Bill Clinton’s old pollster Stanley Greenberg joins the pile piling onto Hillary Clinton’s 2016 campaign.
Greenberg’s most striking point is the campaign’s overreliance on “data analytics” and under-reliance on polls, focus groups and good old political gut. In other words, the campaign abandoned the very same techniques that made Bill Clinton a winner in 1992 and 1996. Bill devoured polls like Big Macs.
Charging Hillary’s campaign with “malpractice and arrogance,” Greenberg writes:
“The campaign relied far too heavily on something that campaign technicians call ‘data analytics.’ This refers to the use of models built from a database of the country’s 200 million–voters, including turnout history and demographic and consumer information, updated daily by an automated poll asking for vote preference to project the election result. But when campaign developments overtake the model’s assumptions, you get surprised by the voters—and this happened repeatedly.
“Astonishingly, the 2016 Clinton campaign conducted no state polls in the final three weeks of the general election and relied primarily on data analytics to project turnout and the state vote. They paid little attention to qualitative focus groups or feedback from the field, and their brief daily analytics poll didn’t measure which candidate was defining the election or getting people engaged.”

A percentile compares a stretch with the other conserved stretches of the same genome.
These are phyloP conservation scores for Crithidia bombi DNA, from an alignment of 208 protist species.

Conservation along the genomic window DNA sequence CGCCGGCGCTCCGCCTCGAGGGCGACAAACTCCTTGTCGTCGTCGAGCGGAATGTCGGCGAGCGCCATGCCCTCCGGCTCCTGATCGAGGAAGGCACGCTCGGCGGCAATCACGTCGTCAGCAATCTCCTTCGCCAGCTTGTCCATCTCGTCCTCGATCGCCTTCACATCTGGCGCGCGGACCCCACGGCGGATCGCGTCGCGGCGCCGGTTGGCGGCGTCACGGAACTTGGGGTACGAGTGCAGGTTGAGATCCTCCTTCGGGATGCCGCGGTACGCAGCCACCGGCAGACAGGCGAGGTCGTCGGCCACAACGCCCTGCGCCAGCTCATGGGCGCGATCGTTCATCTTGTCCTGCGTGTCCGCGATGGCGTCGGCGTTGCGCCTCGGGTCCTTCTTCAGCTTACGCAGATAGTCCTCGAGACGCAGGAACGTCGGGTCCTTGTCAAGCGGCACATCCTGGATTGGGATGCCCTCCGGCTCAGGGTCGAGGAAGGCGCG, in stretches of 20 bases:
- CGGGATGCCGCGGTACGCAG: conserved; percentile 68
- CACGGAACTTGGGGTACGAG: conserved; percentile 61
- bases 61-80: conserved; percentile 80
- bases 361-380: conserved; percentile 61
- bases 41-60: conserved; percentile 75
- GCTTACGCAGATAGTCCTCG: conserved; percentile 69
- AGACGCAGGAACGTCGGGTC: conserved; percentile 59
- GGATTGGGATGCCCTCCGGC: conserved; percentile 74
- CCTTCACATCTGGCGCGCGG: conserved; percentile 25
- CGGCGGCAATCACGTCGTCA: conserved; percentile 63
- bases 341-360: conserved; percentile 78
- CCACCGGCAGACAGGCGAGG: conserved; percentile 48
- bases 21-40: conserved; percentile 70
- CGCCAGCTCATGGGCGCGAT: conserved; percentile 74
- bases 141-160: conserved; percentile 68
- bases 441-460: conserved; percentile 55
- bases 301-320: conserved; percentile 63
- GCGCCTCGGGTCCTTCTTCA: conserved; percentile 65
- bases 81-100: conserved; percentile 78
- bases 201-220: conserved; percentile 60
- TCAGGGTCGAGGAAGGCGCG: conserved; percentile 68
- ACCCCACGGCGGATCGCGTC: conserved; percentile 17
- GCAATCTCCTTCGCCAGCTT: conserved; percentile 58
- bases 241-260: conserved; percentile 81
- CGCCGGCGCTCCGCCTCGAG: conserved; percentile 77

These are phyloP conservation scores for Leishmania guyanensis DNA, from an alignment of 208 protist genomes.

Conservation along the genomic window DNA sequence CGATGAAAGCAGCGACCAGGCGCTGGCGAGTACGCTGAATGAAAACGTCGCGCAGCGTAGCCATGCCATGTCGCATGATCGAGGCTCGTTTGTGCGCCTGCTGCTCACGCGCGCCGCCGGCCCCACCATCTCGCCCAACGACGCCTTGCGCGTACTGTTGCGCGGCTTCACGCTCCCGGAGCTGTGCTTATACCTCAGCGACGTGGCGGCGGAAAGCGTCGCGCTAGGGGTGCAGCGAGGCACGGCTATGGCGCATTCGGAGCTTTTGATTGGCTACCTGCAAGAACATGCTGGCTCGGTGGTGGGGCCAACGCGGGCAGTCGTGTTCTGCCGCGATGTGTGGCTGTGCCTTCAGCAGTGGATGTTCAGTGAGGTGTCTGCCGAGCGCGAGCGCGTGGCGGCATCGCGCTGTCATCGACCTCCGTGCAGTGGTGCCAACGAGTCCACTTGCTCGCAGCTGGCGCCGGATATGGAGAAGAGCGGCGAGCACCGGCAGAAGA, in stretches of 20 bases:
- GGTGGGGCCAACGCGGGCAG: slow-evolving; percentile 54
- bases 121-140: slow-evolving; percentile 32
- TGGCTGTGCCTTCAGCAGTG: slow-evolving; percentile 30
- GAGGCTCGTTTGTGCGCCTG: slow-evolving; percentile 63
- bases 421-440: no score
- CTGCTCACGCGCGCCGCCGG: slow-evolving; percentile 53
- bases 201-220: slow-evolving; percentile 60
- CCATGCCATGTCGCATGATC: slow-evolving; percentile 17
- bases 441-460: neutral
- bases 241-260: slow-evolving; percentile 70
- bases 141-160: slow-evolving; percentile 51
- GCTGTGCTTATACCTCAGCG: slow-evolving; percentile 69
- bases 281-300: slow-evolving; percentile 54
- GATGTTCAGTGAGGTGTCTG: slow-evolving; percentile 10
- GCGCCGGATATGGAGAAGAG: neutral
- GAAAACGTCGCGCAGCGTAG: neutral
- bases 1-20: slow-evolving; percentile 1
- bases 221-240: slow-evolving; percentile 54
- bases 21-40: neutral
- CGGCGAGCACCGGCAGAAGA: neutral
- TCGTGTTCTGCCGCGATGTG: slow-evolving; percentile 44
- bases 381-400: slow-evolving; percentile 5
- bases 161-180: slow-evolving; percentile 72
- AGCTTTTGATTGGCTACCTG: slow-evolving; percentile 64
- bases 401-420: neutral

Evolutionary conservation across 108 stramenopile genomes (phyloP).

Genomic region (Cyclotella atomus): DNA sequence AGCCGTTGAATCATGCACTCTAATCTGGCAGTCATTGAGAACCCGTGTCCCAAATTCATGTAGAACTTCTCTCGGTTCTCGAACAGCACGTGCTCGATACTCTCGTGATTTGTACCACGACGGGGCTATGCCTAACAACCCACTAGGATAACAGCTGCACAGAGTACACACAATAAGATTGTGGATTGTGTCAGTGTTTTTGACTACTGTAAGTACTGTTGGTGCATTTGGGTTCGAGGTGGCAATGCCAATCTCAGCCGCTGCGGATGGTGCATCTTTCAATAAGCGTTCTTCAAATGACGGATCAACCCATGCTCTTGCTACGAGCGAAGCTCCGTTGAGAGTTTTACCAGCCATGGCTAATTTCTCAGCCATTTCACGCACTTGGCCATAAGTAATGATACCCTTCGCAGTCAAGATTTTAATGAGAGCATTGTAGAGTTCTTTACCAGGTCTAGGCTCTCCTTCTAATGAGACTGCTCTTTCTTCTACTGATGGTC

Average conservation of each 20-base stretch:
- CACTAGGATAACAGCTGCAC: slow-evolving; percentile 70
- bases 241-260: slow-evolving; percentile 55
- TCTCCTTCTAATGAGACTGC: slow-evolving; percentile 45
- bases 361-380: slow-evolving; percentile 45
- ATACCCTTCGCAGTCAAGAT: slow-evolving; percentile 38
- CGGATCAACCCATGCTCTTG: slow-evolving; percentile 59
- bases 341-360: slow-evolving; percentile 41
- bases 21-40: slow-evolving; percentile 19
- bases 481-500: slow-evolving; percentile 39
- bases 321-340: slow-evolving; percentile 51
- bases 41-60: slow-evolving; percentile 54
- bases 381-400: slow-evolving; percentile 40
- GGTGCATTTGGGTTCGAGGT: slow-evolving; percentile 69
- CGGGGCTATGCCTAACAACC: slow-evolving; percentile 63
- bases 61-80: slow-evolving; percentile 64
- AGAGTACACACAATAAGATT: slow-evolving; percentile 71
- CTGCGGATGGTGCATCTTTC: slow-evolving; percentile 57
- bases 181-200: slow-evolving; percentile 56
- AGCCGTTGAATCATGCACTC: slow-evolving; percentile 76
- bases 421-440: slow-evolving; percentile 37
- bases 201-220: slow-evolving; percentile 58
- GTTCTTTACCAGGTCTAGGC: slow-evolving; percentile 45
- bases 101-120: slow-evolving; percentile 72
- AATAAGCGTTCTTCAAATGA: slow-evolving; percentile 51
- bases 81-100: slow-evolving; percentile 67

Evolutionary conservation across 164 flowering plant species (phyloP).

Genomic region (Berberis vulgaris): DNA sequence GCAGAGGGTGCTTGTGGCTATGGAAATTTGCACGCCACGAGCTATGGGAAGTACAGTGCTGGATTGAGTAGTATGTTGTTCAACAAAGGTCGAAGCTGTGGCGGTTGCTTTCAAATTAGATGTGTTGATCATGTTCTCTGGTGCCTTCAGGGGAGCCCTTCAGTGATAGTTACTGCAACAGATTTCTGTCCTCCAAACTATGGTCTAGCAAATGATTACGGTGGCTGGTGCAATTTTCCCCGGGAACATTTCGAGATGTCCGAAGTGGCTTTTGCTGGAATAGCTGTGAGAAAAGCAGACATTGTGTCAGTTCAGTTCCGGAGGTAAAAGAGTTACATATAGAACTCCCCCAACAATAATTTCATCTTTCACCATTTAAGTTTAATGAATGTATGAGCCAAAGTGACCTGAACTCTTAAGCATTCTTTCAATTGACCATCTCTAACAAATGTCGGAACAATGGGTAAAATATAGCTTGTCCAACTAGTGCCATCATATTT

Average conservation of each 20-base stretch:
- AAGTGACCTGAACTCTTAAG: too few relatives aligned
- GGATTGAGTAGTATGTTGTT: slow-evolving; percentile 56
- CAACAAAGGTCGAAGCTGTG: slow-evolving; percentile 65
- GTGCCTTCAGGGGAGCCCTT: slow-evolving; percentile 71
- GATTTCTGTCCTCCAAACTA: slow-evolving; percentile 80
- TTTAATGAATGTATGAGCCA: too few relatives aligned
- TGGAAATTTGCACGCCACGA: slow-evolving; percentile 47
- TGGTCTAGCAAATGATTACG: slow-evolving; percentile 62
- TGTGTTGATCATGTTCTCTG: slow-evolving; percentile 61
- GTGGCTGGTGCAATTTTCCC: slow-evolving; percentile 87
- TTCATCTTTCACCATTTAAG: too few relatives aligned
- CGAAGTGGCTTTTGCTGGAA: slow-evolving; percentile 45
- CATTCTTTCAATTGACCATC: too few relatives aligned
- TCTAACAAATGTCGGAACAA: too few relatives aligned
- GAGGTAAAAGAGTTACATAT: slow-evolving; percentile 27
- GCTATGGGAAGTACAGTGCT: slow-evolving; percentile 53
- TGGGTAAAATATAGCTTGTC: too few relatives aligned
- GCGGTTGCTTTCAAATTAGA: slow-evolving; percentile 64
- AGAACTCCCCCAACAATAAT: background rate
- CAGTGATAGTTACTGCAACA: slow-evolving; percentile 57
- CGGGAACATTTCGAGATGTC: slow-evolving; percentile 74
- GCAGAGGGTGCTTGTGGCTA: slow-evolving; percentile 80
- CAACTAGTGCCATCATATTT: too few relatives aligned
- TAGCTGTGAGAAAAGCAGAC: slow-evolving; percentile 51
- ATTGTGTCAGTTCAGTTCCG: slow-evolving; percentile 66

Hold the mayo! No state polls in the final three weeks? Do you see any connection with losing four battleground states by less than one point?
It’s easy to say, glibly: “I don’t trust polls.” There are plenty of bad polls and wrong polls. But you can’t beat a good poll for giving you an understanding of how people see an election, the candidates and the issues. Data analytics can tell you a lot about voters, but it can miss a lot. Obviously. Hillary’s campaign missed a lot.
Greenberg also writes about the now-legendary white working-class voters:
“Clinton and the campaign acted as if ‘demographics is destiny’ and that a ‘rainbow coalition’ was bound to govern. Yes, there is a growing ‘Rising American Electorate,’ but…you must give people a compelling reason to vote and I have demonstrated for my entire career that a candidate must target white working-class voters too.”
Greenberg says Democrats and progressives now need to ask:
“What is the role of the working class and white working class? How do you build off of anger toward an economy that fails the middle class, but still align with professionals, innovators, and metropolitan areas? How do you credibly battle corporate influence and corrupted politics? Can you simultaneously advance identity and class politics?”
If Democrats don’t solve those puzzles, they won’t seize the openings offered by Trump, Washington Republicans and the coming GOP civil war.